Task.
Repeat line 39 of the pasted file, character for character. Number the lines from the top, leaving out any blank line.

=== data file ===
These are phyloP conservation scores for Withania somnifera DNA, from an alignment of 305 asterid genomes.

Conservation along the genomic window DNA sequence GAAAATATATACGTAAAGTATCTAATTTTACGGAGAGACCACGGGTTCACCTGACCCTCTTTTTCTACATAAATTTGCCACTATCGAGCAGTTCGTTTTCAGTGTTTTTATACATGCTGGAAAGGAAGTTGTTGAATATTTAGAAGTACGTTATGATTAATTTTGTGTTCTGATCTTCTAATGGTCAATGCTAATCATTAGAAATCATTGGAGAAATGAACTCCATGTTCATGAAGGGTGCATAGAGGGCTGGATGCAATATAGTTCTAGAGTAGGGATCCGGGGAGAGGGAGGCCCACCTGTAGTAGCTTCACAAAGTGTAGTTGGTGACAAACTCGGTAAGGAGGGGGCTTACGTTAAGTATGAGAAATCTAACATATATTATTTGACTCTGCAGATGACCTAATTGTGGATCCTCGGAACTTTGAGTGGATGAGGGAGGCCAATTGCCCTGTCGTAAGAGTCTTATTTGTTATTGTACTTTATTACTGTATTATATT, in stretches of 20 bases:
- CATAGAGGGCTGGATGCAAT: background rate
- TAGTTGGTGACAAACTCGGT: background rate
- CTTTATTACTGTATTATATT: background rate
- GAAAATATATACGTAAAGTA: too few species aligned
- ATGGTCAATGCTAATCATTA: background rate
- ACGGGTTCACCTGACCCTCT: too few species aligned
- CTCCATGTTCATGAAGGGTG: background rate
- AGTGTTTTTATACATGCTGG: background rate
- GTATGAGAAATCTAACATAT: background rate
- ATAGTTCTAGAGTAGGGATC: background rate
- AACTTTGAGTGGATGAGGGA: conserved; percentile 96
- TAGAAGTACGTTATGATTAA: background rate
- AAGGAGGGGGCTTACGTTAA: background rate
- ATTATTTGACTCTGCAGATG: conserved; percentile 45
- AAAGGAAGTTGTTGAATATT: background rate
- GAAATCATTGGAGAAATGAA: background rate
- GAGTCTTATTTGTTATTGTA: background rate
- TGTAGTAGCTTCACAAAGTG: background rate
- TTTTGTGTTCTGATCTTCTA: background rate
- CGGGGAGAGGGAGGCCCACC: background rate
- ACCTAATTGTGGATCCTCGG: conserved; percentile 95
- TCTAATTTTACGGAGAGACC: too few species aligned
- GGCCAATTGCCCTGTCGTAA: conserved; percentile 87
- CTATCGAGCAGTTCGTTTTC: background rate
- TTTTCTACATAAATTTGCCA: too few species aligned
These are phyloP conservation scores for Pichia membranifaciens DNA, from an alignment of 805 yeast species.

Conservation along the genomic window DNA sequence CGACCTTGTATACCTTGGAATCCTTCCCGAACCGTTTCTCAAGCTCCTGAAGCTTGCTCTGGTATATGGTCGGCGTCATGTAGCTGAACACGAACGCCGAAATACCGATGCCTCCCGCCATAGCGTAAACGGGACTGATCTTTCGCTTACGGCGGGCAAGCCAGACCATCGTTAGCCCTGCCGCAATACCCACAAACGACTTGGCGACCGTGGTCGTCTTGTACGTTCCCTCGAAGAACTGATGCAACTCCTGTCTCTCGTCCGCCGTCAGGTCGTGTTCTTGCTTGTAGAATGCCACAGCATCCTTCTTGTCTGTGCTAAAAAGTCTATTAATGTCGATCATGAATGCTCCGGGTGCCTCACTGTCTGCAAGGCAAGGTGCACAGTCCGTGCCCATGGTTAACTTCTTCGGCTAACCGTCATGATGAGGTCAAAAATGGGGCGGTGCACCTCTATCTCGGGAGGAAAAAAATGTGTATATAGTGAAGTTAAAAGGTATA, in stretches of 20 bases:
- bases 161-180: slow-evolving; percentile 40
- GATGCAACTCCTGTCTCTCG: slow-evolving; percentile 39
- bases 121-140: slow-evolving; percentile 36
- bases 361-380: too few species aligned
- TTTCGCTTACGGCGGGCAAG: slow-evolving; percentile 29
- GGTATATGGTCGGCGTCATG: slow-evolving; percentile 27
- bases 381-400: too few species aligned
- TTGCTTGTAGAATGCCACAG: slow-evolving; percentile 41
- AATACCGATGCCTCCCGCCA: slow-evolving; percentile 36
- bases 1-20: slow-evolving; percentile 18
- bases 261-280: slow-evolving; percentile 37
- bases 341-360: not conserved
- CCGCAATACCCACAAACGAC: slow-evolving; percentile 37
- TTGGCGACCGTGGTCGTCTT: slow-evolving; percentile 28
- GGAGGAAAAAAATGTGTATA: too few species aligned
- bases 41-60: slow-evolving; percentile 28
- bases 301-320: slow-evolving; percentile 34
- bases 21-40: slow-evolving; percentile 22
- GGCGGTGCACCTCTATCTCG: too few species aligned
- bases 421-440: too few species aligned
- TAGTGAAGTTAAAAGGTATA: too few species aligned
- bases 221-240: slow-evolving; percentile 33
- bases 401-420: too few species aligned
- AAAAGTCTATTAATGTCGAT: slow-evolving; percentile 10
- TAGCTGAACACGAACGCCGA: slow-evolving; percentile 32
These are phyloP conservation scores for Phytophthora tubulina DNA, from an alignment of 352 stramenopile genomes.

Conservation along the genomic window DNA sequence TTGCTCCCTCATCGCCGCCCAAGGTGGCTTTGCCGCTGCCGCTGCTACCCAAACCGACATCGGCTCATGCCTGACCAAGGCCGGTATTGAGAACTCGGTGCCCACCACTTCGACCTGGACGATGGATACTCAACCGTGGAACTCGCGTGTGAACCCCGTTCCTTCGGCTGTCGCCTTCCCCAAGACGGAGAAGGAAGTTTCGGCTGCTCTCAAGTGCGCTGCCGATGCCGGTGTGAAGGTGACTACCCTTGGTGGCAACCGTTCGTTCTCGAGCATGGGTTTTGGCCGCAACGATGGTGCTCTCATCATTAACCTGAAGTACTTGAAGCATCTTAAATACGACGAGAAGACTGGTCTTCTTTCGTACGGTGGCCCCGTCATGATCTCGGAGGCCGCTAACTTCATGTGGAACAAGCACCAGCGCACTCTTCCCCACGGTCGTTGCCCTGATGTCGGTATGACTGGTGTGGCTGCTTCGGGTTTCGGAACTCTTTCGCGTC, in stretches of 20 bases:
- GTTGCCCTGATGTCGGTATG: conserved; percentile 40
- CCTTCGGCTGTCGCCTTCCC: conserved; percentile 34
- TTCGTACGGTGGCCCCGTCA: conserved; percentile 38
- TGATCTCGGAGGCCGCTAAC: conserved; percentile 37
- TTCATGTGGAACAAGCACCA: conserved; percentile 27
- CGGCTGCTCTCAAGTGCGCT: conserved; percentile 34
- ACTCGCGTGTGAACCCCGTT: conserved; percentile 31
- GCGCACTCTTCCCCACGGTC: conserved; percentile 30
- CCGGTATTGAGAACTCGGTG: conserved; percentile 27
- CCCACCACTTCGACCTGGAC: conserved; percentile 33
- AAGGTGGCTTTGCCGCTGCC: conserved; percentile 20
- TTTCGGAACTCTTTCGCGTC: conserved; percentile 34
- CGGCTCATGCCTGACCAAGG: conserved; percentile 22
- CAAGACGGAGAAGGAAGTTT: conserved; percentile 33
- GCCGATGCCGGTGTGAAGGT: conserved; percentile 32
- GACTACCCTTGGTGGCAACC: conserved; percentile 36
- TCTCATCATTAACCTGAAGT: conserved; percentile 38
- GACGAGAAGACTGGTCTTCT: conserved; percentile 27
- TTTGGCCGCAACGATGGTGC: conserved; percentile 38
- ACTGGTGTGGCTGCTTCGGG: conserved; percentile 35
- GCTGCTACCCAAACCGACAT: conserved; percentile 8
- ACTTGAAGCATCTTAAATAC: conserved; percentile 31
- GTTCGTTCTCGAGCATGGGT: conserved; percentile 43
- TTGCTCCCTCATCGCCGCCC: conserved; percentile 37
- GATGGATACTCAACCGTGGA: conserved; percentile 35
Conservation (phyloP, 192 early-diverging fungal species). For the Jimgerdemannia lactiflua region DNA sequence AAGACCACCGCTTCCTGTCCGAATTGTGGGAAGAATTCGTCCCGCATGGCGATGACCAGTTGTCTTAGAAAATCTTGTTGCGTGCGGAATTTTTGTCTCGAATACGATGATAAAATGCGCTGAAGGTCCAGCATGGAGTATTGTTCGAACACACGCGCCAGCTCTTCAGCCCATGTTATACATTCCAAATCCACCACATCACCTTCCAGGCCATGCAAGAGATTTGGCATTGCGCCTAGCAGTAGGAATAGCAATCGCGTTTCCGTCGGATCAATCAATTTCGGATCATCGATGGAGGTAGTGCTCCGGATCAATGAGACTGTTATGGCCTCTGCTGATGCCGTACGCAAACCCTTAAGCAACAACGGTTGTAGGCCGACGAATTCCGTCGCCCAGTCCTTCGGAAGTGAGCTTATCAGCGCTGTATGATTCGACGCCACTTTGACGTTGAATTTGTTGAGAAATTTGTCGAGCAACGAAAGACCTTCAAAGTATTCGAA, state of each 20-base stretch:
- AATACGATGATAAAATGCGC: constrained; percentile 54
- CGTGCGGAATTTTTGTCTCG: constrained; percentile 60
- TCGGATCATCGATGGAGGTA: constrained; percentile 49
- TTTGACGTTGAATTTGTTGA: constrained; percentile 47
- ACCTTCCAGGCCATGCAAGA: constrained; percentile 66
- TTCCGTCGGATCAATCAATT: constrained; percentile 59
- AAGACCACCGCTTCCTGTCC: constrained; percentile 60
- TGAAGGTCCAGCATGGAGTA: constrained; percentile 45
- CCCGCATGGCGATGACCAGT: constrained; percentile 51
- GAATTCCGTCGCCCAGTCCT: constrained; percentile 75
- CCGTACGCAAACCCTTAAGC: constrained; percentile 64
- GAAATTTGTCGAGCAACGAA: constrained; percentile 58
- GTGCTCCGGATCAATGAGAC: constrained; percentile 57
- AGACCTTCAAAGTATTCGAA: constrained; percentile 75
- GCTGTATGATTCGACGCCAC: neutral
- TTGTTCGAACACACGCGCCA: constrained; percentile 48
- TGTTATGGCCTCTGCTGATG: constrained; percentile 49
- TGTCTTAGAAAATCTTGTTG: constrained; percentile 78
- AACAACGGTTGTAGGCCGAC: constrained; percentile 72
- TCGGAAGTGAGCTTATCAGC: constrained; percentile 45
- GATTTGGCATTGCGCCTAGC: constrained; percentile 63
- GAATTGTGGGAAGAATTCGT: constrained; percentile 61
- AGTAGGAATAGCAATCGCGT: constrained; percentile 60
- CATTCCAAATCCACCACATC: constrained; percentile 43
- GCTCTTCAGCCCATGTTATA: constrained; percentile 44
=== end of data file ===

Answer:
- bases 1-20: slow-evolving; percentile 18